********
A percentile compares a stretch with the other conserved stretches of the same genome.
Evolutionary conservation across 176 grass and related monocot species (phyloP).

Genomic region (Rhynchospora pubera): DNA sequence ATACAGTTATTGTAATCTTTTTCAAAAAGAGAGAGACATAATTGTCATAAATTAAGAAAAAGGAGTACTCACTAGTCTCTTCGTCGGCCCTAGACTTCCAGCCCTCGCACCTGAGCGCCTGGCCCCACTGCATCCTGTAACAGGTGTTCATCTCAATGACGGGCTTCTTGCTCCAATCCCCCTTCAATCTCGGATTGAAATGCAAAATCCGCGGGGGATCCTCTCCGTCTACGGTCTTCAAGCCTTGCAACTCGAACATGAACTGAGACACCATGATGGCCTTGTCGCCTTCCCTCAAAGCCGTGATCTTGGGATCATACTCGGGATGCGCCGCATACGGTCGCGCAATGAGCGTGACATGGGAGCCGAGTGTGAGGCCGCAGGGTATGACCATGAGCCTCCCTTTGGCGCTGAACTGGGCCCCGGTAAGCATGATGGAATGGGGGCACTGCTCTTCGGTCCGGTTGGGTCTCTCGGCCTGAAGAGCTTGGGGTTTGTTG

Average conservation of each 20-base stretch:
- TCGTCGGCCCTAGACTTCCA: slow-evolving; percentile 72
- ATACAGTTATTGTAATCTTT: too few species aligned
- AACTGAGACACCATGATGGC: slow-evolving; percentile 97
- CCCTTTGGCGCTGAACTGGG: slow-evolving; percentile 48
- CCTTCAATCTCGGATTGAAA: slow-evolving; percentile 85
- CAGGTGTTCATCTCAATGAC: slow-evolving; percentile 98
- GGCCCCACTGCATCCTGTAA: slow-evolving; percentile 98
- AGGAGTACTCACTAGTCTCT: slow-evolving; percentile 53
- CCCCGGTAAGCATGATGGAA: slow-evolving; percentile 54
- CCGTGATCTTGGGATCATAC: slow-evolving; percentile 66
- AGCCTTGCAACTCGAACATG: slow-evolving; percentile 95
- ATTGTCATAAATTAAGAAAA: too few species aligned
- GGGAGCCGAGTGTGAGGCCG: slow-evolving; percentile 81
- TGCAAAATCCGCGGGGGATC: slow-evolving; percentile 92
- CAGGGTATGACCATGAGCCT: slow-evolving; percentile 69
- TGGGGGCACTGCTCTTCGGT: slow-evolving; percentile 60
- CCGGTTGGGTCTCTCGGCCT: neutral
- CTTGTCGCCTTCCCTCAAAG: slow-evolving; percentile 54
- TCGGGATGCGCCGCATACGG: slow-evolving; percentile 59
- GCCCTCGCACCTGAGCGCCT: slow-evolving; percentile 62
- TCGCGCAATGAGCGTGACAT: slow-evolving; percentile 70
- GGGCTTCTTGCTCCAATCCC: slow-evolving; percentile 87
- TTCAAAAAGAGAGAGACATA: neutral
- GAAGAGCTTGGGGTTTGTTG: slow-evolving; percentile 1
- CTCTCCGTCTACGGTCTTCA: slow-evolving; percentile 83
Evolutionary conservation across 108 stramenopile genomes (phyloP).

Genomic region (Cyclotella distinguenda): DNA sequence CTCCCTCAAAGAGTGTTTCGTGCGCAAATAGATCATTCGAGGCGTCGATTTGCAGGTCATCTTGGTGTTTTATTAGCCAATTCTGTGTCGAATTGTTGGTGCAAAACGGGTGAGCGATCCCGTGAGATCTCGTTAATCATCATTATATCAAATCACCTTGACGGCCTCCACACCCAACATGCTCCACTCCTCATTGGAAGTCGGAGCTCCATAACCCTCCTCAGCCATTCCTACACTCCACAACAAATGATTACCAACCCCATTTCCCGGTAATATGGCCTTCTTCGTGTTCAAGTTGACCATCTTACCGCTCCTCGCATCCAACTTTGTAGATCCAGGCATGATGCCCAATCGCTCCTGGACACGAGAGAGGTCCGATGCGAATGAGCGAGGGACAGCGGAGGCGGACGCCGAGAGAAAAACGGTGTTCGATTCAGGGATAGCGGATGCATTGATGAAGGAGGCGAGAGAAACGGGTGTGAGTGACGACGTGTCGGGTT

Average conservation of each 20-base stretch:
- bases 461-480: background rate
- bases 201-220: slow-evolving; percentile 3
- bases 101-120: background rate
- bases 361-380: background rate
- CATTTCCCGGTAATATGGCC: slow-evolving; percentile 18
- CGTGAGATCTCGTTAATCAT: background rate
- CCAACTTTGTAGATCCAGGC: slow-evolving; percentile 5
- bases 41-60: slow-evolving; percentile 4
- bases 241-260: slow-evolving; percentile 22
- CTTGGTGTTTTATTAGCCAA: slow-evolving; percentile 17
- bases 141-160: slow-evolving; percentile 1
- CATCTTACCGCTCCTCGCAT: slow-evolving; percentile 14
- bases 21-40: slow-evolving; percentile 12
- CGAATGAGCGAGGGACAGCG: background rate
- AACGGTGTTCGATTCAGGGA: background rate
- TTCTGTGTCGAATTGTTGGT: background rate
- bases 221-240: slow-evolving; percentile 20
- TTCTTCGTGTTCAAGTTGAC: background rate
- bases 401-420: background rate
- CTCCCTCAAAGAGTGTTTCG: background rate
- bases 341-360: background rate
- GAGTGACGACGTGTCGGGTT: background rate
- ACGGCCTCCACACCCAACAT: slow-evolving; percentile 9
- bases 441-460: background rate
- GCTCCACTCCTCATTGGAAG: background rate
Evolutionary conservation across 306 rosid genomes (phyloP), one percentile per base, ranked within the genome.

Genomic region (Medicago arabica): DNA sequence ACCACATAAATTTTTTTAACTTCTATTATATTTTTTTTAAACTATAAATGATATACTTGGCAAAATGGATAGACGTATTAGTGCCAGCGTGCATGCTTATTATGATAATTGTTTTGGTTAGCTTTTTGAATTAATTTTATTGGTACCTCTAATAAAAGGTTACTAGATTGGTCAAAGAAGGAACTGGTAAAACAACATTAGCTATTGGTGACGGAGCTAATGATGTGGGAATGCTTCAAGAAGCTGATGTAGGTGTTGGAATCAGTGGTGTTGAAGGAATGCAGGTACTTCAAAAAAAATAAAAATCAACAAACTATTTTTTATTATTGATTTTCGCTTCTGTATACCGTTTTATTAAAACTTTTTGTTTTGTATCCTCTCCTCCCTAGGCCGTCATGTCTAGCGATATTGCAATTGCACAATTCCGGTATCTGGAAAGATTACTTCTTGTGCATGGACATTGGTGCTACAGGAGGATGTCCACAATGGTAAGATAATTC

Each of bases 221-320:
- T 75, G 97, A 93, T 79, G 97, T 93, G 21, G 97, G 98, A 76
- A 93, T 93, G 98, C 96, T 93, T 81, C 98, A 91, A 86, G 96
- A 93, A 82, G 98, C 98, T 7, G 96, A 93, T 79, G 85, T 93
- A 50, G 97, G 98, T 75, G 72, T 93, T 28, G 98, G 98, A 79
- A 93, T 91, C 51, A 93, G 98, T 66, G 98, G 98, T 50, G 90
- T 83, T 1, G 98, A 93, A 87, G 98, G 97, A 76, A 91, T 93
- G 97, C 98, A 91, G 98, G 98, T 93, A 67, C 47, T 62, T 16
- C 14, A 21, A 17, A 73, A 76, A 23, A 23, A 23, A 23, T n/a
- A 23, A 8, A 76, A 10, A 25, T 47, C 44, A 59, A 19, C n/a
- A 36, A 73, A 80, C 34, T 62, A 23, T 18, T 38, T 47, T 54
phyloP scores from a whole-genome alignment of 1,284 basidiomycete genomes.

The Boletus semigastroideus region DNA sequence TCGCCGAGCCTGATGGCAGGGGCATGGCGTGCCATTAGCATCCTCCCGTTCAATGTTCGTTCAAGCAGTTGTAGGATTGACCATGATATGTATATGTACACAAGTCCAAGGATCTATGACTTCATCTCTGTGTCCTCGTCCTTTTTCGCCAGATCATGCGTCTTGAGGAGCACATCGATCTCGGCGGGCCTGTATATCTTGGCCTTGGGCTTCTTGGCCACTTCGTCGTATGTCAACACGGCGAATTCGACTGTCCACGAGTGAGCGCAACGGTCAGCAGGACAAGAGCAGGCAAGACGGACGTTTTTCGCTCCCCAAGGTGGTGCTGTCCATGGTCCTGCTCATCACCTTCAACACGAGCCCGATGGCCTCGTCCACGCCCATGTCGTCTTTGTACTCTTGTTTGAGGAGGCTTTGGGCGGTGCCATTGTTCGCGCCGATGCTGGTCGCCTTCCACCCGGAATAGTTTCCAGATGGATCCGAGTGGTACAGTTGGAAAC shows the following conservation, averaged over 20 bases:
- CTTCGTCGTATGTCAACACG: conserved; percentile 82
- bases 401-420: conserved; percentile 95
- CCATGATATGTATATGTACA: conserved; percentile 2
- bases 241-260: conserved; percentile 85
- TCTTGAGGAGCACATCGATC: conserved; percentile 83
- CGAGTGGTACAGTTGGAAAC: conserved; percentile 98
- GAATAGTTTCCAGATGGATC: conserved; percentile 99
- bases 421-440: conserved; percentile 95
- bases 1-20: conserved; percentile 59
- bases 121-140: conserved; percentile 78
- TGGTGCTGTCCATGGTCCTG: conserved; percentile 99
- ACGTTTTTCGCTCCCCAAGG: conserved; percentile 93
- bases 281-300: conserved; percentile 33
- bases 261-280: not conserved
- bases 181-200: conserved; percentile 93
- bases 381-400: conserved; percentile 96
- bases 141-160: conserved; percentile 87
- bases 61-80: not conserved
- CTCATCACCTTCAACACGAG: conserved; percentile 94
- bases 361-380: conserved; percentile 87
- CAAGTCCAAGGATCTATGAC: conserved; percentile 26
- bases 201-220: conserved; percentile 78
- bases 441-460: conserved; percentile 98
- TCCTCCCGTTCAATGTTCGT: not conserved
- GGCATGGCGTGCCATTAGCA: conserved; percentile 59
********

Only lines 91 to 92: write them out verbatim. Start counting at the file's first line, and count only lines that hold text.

- CTCATCACCTTCAACACGAG: conserved; percentile 94
- bases 361-380: conserved; percentile 87